Beef sold in the UAE is safe and consumers have no reason to worry, food authorities said on Thursday.
This follows a case of mad cow disease detected in the US last week, and after two farms in California were quarantined on Wednesday. Another cattle ranch is under investigation, according to reports.
The UAE imports a small quantity of beef from the US and all meats are inspected, officials said. Only 167,787 kg of the meat was imported from the US last year, said the Abu Dhabi Food Control Authority (ADFCA).
“Meats imported from all countries of the world are subjected to strict inspections. The documents accompanying the cargo are also scrutinised very carefully. The documents include the health certificate issued by the authorities in the exporting countries confirming the safety of the meat,” said Mohamed Jalal Al Reyaysa, Director of Communication and Community Service (ADFCA).
He said the meat is subjected to veterinary inspection to ensure its safety, and samples are extracted for laboratory tests.
These stringent processes make it near impossible for contaminated or non-compliant products to be brought into the country, he said.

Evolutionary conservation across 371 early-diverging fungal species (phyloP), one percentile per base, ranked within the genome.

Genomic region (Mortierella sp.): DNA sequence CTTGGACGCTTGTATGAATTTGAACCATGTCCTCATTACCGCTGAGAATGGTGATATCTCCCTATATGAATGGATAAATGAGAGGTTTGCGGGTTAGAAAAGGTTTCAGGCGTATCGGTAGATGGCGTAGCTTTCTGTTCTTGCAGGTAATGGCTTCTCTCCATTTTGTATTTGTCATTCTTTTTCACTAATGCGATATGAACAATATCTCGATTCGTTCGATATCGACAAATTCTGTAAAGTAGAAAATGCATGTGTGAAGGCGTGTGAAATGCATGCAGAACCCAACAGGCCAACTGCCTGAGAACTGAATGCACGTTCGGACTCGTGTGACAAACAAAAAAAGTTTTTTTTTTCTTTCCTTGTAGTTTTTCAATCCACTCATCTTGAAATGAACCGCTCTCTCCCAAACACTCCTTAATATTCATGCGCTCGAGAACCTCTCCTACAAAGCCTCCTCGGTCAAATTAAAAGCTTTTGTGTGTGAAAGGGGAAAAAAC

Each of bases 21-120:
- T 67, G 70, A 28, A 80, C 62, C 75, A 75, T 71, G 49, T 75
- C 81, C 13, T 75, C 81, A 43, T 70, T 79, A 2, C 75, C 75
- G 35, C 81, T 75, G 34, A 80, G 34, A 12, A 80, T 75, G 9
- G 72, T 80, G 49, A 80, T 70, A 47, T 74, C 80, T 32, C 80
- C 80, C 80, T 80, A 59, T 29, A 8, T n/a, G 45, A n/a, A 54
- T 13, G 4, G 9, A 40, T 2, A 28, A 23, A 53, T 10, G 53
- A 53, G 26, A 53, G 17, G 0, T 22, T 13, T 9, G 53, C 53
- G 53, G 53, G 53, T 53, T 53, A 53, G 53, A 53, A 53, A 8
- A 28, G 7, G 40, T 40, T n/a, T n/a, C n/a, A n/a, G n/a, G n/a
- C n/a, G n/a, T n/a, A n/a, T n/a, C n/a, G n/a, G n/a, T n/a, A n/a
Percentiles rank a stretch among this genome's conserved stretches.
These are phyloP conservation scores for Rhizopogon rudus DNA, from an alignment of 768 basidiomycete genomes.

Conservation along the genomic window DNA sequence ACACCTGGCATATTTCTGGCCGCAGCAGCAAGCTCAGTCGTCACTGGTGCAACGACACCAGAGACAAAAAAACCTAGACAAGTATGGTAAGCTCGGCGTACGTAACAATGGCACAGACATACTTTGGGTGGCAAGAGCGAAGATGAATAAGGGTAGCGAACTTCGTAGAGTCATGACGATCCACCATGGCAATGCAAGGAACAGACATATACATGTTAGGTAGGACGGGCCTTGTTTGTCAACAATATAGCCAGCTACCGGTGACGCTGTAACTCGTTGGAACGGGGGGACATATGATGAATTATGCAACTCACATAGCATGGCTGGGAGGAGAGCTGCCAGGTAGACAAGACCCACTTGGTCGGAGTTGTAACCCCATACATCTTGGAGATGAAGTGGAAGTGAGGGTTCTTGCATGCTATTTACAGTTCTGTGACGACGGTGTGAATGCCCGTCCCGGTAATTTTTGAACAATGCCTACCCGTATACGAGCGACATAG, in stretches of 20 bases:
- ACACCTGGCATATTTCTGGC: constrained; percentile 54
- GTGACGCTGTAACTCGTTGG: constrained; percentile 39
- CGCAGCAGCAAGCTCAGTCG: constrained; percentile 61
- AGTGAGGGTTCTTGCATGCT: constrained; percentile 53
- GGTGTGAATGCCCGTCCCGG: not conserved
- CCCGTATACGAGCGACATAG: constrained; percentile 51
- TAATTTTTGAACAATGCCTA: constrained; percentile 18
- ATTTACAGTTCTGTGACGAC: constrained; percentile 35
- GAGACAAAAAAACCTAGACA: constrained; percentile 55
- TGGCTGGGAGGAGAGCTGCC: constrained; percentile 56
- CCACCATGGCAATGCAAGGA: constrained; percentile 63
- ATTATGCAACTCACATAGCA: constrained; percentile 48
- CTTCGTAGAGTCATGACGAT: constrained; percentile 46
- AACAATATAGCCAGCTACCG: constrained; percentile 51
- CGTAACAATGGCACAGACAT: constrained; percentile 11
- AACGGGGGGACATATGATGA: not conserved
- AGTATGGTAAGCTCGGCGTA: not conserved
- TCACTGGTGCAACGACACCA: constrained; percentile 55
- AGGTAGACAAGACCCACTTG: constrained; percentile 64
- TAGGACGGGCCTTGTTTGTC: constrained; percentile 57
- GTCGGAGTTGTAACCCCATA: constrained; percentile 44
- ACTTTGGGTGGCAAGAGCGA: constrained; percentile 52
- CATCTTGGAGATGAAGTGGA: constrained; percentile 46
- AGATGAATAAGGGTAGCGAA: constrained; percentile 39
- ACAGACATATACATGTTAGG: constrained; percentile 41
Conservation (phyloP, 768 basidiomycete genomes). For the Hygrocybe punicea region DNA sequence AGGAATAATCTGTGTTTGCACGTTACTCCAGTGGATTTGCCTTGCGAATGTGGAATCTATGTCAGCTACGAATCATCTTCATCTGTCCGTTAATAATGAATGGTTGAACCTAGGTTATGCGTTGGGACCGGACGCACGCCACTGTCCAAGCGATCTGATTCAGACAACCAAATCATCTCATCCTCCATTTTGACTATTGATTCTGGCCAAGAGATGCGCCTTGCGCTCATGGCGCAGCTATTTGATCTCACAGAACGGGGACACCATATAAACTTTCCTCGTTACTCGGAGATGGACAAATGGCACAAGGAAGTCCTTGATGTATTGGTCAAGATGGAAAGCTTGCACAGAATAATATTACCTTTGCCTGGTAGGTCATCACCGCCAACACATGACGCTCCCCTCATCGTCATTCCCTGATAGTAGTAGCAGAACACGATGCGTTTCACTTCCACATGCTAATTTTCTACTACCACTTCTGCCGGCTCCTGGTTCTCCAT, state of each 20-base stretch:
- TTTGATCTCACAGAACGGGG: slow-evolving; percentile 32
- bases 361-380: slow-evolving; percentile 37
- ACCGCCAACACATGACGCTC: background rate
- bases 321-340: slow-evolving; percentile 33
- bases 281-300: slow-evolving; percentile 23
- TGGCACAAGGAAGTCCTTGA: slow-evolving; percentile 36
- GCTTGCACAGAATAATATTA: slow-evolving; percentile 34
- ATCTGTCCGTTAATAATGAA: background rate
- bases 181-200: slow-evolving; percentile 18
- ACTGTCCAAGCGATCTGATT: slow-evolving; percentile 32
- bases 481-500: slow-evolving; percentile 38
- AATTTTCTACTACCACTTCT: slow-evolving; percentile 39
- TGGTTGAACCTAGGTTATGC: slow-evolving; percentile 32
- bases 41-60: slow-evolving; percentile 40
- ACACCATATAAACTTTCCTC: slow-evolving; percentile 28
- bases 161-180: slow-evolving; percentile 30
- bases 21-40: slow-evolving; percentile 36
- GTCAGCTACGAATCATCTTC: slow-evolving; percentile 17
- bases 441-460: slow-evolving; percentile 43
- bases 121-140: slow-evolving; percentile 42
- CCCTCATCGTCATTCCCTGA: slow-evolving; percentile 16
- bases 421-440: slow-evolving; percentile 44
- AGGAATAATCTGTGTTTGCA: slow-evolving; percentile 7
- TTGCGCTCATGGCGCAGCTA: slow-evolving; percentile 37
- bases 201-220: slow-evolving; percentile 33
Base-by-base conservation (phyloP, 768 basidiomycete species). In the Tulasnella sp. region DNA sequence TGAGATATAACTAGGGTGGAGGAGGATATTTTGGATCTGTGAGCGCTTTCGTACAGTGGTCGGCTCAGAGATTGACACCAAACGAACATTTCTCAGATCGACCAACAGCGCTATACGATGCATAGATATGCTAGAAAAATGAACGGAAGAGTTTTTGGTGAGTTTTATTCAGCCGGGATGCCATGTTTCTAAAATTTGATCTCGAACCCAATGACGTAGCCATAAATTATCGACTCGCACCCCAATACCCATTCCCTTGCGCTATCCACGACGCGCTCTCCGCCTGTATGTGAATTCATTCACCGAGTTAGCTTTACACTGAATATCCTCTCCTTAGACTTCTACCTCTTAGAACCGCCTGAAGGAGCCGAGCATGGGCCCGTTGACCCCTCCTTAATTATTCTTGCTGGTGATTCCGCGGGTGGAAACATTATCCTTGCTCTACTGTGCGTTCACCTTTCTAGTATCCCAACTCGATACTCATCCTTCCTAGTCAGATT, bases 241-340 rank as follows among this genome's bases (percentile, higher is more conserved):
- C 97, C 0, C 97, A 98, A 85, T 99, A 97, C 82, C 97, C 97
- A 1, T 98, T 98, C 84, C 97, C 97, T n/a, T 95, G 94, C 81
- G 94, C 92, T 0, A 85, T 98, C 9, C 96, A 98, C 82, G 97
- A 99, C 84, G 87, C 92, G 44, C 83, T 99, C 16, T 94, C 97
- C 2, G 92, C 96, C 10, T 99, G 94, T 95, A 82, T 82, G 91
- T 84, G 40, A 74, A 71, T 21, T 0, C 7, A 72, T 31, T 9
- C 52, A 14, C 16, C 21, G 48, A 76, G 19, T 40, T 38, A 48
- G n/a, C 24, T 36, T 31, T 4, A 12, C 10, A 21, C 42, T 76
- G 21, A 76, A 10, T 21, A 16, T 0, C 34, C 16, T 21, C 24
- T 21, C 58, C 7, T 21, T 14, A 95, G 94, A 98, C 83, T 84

The Ministry of Environment and Water issues periodic decisions with regard to defective or questionable food products in such circumstances, informing that certain products are banned or bans lifted. This is done based on the notifications from the international organisations concerned.
Reyasa said the authority also intensifies inspections at border crossings when there is news of any food safety risks anywhere in the world.
Meanwhile, the US food safety authorities said the move to quarantine farms and probe the ranch for the disease are standard procedures.
Agencies also reported a calf born to an infected cow tested negative for the disease.
Mad cow disease, or bovine spongiform encephalopathy, spreads when cattle eat feed that contains parts of infected cattle. It affects the brain and nervous system of the affected cattle.
Experts believe people can contract a similar fatal brain disease by eating infected parts of affected cattle.
This is the second case in the US after 2003. The brain disorder infected 180,000 livestock in Europe and claimed many human lives in the 1980s and 1990s.